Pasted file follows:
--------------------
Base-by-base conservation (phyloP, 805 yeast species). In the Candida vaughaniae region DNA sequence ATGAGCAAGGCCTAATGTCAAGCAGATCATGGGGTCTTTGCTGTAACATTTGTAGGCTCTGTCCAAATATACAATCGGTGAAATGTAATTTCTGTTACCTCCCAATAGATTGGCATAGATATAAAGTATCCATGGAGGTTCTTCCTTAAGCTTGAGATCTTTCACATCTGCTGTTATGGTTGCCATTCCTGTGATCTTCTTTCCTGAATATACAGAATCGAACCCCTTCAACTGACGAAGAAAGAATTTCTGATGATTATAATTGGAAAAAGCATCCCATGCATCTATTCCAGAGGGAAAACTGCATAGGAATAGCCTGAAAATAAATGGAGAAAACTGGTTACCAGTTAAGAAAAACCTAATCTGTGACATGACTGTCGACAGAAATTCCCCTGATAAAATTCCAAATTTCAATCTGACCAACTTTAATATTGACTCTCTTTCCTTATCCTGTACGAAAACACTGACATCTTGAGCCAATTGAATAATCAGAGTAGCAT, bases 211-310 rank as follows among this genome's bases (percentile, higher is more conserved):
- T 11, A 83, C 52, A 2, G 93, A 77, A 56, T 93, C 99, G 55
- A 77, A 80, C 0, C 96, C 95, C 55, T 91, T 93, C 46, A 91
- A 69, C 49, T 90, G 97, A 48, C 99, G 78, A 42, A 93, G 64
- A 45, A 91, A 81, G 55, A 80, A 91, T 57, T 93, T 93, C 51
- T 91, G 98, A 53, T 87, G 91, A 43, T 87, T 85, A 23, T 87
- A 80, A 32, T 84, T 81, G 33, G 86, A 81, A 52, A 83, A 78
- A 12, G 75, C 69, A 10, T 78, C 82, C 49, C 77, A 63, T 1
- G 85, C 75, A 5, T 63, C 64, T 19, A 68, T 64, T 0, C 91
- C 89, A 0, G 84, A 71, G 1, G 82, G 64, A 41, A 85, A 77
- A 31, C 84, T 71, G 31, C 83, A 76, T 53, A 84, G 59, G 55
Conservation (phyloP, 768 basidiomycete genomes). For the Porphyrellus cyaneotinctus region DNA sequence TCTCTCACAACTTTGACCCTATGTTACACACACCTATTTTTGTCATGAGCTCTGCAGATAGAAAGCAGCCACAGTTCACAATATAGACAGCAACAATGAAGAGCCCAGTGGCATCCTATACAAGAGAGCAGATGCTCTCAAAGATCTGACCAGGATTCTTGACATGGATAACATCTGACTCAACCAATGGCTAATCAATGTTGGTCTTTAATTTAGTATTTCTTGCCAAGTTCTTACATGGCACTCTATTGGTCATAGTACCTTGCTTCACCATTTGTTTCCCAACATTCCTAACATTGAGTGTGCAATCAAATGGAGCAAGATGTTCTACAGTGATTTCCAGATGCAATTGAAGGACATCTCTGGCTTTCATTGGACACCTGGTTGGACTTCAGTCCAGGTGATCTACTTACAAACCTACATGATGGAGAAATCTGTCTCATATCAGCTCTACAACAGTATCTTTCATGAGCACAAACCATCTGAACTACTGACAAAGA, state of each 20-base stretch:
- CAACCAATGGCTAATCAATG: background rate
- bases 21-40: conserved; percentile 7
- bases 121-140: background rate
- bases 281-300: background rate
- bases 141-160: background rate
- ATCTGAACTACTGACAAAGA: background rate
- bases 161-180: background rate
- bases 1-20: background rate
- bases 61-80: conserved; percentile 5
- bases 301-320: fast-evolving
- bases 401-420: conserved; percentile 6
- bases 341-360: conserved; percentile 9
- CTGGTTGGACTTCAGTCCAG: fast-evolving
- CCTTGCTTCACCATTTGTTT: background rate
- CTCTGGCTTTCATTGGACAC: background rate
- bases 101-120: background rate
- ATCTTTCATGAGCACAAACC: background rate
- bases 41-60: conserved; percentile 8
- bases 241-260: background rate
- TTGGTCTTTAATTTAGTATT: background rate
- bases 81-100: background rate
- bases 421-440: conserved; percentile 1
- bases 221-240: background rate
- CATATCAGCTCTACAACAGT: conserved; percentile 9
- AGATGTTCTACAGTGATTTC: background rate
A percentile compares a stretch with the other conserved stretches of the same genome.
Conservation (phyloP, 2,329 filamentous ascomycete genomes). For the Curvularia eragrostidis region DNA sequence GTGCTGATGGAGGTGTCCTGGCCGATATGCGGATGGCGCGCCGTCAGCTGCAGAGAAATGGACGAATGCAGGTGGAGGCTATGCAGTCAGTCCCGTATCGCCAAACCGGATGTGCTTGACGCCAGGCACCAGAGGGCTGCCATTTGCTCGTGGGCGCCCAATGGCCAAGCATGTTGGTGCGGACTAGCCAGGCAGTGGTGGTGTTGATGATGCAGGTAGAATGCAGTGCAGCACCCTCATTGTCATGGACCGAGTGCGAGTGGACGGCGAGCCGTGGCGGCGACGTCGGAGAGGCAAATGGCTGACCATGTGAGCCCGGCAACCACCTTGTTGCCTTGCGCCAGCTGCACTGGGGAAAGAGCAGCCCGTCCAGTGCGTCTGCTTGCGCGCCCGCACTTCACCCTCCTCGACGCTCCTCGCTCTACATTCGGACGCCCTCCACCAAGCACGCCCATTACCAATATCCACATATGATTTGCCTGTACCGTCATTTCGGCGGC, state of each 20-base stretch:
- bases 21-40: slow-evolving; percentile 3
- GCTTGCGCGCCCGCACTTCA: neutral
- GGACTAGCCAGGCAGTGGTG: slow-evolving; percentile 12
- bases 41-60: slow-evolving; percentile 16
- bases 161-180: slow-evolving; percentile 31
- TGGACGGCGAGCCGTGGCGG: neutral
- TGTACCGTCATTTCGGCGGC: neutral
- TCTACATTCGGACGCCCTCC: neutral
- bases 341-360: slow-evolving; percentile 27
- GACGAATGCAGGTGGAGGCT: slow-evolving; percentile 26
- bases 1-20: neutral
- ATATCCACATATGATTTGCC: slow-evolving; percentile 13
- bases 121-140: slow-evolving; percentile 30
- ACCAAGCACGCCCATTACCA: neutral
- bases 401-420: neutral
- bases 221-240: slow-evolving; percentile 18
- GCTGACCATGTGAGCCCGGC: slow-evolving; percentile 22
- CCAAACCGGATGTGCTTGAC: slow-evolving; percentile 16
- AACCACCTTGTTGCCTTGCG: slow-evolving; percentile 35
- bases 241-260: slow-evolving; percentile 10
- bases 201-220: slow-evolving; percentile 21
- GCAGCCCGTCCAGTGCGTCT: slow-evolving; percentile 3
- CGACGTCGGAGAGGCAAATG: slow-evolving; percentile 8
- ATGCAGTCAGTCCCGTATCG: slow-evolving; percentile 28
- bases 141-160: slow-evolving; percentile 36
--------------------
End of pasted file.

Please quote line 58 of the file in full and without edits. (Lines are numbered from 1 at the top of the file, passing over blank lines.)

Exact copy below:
- AACCACCTTGTTGCCTTGCG: slow-evolving; percentile 35